"Twilight" features multiple levels of framing devices, the kind of thing I generally find an unnecessary encumbrance.  (Though it can be done well, of course; I liked the spoofs of academic sifting of sources and protestations of significance we saw in Barry Malzberg's Oracle of the Thousand Hands and Fritz Leiber's "Lean Times in Lankhmar.")  Luckily the multiple narrators in "Twilight" don't really get in the way of the story.

Our first narrator is talking to a guy, Jim Bendell, real estate man, in December 1932, in California.  Jim becomes our second narrator, telling the story of how he recently picked up a man he spotted laying unconscious in the desert, a remarkably fit and handsome man in odd attire.  Jim carried this Adonis to his car and started driving to the doctor, some hours away.  Along the way the handsome stranger woke up and explained that he was from the future.  The time traveler, Ares Sen Kevlin, becomes our third narrator, and handles 16 pages of the 22-page story.

Kevlin is a man of the 31st century, the product of his father's genetic experiments, a superior man, the progenitor of a superior race.  Kevlin ran his own experiments in 3059, but he is a physicist, not a geneticist, and his experiment sent him hurtling forward in time, to an Earth seven million years in the future.  There he found that the human race had dwindled in numbers, so that the world was covered in huge empty cities, cities run automatically by machines that kept them in perfect working order.  Even though some of these cities had been abandoned for hundreds of thousands or millions of years, Kevlin was still able to ride in their automatic taxis and eat at their automatic restaurants because the robots and computers had kept them perfectly maintained for millennia.

Kevlin describes the history of mankind, the colonization of every planet in the solar system, the evolution of the human form into one dominated by an over-sized head with oversized eyes, and our civilization's decline, starting like five million years from now, when man lost his curiosity and forgot how to build and maintain cities and high-tech devices and simply relied on these self-maintaining machines to serve his whim.  Campbell also provides a detailed description of the operation of an automatic aircraft.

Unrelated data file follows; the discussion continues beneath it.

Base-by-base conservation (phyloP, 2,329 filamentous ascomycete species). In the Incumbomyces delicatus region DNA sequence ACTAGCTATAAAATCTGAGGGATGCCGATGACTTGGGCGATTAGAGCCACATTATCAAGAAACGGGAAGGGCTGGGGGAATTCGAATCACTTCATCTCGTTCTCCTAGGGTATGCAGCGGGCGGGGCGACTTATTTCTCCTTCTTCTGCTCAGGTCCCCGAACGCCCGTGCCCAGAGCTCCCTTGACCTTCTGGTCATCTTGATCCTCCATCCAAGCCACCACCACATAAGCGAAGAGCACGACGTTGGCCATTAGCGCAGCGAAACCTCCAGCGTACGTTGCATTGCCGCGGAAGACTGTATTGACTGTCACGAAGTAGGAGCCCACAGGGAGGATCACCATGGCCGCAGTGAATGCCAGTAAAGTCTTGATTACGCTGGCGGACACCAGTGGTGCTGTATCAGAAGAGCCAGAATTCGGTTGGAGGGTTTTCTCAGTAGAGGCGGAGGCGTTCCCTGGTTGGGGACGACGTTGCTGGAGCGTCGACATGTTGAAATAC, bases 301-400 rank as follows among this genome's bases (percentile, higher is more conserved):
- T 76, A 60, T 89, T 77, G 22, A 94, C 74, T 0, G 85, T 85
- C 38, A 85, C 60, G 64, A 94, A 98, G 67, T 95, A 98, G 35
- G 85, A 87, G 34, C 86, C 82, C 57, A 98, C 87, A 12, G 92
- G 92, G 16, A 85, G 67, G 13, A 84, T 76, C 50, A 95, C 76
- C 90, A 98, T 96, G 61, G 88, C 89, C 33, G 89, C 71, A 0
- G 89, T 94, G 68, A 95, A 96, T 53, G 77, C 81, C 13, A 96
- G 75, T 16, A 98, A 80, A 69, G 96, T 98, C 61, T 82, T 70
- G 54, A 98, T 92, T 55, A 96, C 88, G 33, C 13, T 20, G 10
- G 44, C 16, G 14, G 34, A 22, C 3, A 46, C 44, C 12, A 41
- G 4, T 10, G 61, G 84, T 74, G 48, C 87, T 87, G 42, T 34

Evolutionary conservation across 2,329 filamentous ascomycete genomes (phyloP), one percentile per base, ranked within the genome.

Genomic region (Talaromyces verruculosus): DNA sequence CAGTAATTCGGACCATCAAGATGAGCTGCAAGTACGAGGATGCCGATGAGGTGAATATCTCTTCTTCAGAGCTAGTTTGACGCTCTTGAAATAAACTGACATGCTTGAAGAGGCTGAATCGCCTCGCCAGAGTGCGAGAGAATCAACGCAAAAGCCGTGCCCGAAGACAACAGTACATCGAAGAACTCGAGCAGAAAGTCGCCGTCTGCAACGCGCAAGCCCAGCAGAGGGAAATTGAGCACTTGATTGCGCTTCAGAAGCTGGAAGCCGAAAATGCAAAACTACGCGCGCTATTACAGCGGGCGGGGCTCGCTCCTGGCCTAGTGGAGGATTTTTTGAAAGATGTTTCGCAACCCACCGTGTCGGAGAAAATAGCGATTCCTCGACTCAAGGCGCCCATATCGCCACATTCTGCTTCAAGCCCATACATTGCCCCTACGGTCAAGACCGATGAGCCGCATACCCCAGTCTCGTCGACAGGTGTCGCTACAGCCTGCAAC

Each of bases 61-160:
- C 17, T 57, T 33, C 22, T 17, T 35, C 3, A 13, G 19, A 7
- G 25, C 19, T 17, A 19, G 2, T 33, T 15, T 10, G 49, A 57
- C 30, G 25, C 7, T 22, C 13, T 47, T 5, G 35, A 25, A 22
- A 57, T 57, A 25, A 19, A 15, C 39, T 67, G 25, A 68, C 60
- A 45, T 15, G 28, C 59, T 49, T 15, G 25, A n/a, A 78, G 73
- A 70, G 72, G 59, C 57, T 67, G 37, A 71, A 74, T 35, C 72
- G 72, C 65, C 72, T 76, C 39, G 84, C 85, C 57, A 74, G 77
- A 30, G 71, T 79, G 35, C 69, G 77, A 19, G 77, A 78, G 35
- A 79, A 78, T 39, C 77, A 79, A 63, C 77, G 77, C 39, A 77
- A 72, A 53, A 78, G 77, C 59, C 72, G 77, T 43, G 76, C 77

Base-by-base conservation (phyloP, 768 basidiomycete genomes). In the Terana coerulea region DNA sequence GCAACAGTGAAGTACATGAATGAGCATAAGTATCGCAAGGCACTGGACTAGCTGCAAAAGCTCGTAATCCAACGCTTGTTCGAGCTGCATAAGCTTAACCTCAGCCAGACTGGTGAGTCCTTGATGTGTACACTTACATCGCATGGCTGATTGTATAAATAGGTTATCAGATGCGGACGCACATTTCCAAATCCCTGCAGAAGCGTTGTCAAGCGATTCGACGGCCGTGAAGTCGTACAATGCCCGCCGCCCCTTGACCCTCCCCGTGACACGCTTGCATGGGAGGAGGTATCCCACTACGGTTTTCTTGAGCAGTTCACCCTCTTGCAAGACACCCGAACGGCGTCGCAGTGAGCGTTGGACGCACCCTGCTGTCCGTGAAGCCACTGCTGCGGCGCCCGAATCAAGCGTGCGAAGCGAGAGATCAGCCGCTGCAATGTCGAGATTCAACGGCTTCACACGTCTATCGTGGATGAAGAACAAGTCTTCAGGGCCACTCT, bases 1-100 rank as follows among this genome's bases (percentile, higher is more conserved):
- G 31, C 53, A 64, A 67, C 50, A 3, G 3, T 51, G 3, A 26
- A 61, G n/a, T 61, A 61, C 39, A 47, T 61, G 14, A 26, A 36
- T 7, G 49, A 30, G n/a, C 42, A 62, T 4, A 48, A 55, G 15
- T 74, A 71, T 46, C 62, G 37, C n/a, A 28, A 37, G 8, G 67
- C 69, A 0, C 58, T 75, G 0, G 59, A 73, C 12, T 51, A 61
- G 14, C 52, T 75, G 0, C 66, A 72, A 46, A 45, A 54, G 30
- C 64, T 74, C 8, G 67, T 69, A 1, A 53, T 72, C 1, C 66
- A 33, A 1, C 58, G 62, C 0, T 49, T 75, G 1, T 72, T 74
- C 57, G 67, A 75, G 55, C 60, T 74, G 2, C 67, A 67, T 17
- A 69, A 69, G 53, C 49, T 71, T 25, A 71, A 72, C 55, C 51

One of the noteworthy things about "Twilight" is Campbell's testimonials to the power of music.  I guess Campbell loved music.  Kevlin sings songs he heard seven million years in the future to Jim, and they convey to Jim a haunting, intimate familiarity with the lives and culture and psychology of those people of the far future.  Kevlin hears plenty of music in that far future, and describes how it expresses the story of human civilization over the ages, the evolving spirit of the human race.  Campbell also has Kevlin tell Jim that "Negro music" is the best music of our 20th-century civilization, though I don't know whether such sentiments grant Campbell a more comfortable cell in SJW jail or consign him to a deeper oubliette.

Kevlin is from the dawn of man's maturity in the 31st century, and the people he met in the future of seven million years from now were men of the twilight of the human race, men lacking verve and drive and curiosity, and so Kevlin could not bear to remain among them.  So he worked on a time machine and tried to project himself home; he missed, landing in 1932, but we are to assume that, after leaving Jim, he gets to work on another, more precise, time machine, and makes it home to 3059, and maybe investigates further the world of seven million years after us, to see if he can revive among those future lame-os the spirit of the human race.

This story is pretty good, Campbell succeeding in placing his interesting ideas about future technological, social and biological developments in a story with at least some emotional resonance.

"Twilight" first appeared in Astounding, the magazine Campbell would later famously helm for decades, and has appeared in many anthologies and collections, among them The Pocket Book of Science-Fiction (1943) edited by our buddy Donald Wollheim, Who Goes There? (1948) with its striking Hannes Bok cover, and Beyond Tomorrow (1965) edited by Damon Knight. 


"The Brain Stealers of Mars" (1936)